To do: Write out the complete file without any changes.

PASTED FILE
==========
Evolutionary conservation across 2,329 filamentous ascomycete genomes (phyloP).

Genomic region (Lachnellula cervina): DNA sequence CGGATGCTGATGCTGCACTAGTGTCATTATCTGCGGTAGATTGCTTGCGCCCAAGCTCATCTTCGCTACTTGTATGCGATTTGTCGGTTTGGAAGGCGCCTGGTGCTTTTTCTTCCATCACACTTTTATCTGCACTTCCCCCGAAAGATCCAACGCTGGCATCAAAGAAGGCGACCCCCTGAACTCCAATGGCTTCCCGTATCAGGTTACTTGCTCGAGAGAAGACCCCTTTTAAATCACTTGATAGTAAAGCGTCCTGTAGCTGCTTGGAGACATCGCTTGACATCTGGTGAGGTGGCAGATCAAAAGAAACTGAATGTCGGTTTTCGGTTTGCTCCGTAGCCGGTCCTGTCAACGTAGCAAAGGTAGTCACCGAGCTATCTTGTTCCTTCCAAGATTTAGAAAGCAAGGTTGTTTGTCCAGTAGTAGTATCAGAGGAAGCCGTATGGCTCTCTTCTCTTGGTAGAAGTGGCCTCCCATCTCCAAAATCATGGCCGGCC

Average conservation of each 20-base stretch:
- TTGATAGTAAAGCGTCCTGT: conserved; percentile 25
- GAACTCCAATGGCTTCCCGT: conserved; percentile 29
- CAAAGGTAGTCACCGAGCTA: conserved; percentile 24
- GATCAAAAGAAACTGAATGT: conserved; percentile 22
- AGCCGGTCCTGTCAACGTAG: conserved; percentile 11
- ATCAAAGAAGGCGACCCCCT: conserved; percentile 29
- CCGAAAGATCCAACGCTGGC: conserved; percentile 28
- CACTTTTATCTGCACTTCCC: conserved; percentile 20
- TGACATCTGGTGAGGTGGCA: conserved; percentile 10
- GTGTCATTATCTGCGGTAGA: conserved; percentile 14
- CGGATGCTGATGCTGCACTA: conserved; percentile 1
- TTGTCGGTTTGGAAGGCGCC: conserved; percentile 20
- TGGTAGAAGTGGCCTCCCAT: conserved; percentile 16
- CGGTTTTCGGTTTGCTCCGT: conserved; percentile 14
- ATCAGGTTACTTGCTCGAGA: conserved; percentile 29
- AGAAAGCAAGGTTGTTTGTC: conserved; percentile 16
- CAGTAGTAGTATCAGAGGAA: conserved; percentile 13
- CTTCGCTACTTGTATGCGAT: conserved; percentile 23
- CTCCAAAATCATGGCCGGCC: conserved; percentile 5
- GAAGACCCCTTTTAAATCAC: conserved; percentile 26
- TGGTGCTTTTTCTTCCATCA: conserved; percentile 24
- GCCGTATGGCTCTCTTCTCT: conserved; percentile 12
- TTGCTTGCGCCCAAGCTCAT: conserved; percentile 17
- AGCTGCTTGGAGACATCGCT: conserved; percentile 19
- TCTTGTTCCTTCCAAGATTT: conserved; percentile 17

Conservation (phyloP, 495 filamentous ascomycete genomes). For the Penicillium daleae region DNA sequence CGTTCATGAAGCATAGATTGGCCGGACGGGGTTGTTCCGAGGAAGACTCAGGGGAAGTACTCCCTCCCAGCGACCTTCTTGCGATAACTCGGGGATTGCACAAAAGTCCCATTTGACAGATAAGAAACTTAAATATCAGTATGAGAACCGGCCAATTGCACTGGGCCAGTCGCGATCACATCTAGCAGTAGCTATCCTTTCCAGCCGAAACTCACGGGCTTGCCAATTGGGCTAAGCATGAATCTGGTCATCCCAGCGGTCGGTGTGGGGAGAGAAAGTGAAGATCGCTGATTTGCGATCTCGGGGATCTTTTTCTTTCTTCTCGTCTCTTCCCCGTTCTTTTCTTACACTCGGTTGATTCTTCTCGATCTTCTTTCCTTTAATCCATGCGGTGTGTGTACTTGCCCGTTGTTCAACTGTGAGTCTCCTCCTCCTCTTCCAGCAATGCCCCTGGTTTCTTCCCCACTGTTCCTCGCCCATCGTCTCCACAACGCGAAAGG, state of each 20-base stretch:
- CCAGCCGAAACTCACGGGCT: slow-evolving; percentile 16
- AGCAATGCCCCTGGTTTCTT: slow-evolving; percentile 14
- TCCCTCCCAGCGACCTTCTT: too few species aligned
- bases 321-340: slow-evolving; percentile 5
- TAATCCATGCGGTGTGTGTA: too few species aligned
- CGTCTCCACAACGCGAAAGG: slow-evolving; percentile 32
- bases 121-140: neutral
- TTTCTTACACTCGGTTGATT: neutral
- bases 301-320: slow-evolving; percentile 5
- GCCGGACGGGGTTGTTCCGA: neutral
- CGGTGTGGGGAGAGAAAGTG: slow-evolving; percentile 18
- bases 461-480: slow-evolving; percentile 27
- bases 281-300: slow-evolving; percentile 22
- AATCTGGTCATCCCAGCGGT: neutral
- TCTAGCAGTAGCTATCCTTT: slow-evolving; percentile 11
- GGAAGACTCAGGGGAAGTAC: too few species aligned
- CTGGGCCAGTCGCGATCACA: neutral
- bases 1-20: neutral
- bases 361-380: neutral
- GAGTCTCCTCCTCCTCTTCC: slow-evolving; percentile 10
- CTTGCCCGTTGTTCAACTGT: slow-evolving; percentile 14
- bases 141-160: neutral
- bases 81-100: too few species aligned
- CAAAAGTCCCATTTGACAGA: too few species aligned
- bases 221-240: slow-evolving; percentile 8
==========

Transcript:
Evolutionary conservation across 2,329 filamentous ascomycete genomes (phyloP).

Genomic region (Lachnellula cervina): DNA sequence CGGATGCTGATGCTGCACTAGTGTCATTATCTGCGGTAGATTGCTTGCGCCCAAGCTCATCTTCGCTACTTGTATGCGATTTGTCGGTTTGGAAGGCGCCTGGTGCTTTTTCTTCCATCACACTTTTATCTGCACTTCCCCCGAAAGATCCAACGCTGGCATCAAAGAAGGCGACCCCCTGAACTCCAATGGCTTCCCGTATCAGGTTACTTGCTCGAGAGAAGACCCCTTTTAAATCACTTGATAGTAAAGCGTCCTGTAGCTGCTTGGAGACATCGCTTGACATCTGGTGAGGTGGCAGATCAAAAGAAACTGAATGTCGGTTTTCGGTTTGCTCCGTAGCCGGTCCTGTCAACGTAGCAAAGGTAGTCACCGAGCTATCTTGTTCCTTCCAAGATTTAGAAAGCAAGGTTGTTTGTCCAGTAGTAGTATCAGAGGAAGCCGTATGGCTCTCTTCTCTTGGTAGAAGTGGCCTCCCATCTCCAAAATCATGGCCGGCC

Average conservation of each 20-base stretch:
- TTGATAGTAAAGCGTCCTGT: conserved; percentile 25
- GAACTCCAATGGCTTCCCGT: conserved; percentile 29
- CAAAGGTAGTCACCGAGCTA: conserved; percentile 24
- GATCAAAAGAAACTGAATGT: conserved; percentile 22
- AGCCGGTCCTGTCAACGTAG: conserved; percentile 11
- ATCAAAGAAGGCGACCCCCT: conserved; percentile 29
- CCGAAAGATCCAACGCTGGC: conserved; percentile 28
- CACTTTTATCTGCACTTCCC: conserved; percentile 20
- TGACATCTGGTGAGGTGGCA: conserved; percentile 10
- GTGTCATTATCTGCGGTAGA: conserved; percentile 14
- CGGATGCTGATGCTGCACTA: conserved; percentile 1
- TTGTCGGTTTGGAAGGCGCC: conserved; percentile 20
- TGGTAGAAGTGGCCTCCCAT: conserved; percentile 16
- CGGTTTTCGGTTTGCTCCGT: conserved; percentile 14
- ATCAGGTTACTTGCTCGAGA: conserved; percentile 29
- AGAAAGCAAGGTTGTTTGTC: conserved; percentile 16
- CAGTAGTAGTATCAGAGGAA: conserved; percentile 13
- CTTCGCTACTTGTATGCGAT: conserved; percentile 23
- CTCCAAAATCATGGCCGGCC: conserved; percentile 5
- GAAGACCCCTTTTAAATCAC: conserved; percentile 26
- TGGTGCTTTTTCTTCCATCA: conserved; percentile 24
- GCCGTATGGCTCTCTTCTCT: conserved; percentile 12
- TTGCTTGCGCCCAAGCTCAT: conserved; percentile 17
- AGCTGCTTGGAGACATCGCT: conserved; percentile 19
- TCTTGTTCCTTCCAAGATTT: conserved; percentile 17

Conservation (phyloP, 495 filamentous ascomycete genomes). For the Penicillium daleae region DNA sequence CGTTCATGAAGCATAGATTGGCCGGACGGGGTTGTTCCGAGGAAGACTCAGGGGAAGTACTCCCTCCCAGCGACCTTCTTGCGATAACTCGGGGATTGCACAAAAGTCCCATTTGACAGATAAGAAACTTAAATATCAGTATGAGAACCGGCCAATTGCACTGGGCCAGTCGCGATCACATCTAGCAGTAGCTATCCTTTCCAGCCGAAACTCACGGGCTTGCCAATTGGGCTAAGCATGAATCTGGTCATCCCAGCGGTCGGTGTGGGGAGAGAAAGTGAAGATCGCTGATTTGCGATCTCGGGGATCTTTTTCTTTCTTCTCGTCTCTTCCCCGTTCTTTTCTTACACTCGGTTGATTCTTCTCGATCTTCTTTCCTTTAATCCATGCGGTGTGTGTACTTGCCCGTTGTTCAACTGTGAGTCTCCTCCTCCTCTTCCAGCAATGCCCCTGGTTTCTTCCCCACTGTTCCTCGCCCATCGTCTCCACAACGCGAAAGG, state of each 20-base stretch:
- CCAGCCGAAACTCACGGGCT: slow-evolving; percentile 16
- AGCAATGCCCCTGGTTTCTT: slow-evolving; percentile 14
- TCCCTCCCAGCGACCTTCTT: too few species aligned
- bases 321-340: slow-evolving; percentile 5
- TAATCCATGCGGTGTGTGTA: too few species aligned
- CGTCTCCACAACGCGAAAGG: slow-evolving; percentile 32
- bases 121-140: neutral
- TTTCTTACACTCGGTTGATT: neutral
- bases 301-320: slow-evolving; percentile 5
- GCCGGACGGGGTTGTTCCGA: neutral
- CGGTGTGGGGAGAGAAAGTG: slow-evolving; percentile 18
- bases 461-480: slow-evolving; percentile 27
- bases 281-300: slow-evolving; percentile 22
- AATCTGGTCATCCCAGCGGT: neutral
- TCTAGCAGTAGCTATCCTTT: slow-evolving; percentile 11
- GGAAGACTCAGGGGAAGTAC: too few species aligned
- CTGGGCCAGTCGCGATCACA: neutral
- bases 1-20: neutral
- bases 361-380: neutral
- GAGTCTCCTCCTCCTCTTCC: slow-evolving; percentile 10
- CTTGCCCGTTGTTCAACTGT: slow-evolving; percentile 14
- bases 141-160: neutral
- bases 81-100: too few species aligned
- CAAAAGTCCCATTTGACAGA: too few species aligned
- bases 221-240: slow-evolving; percentile 8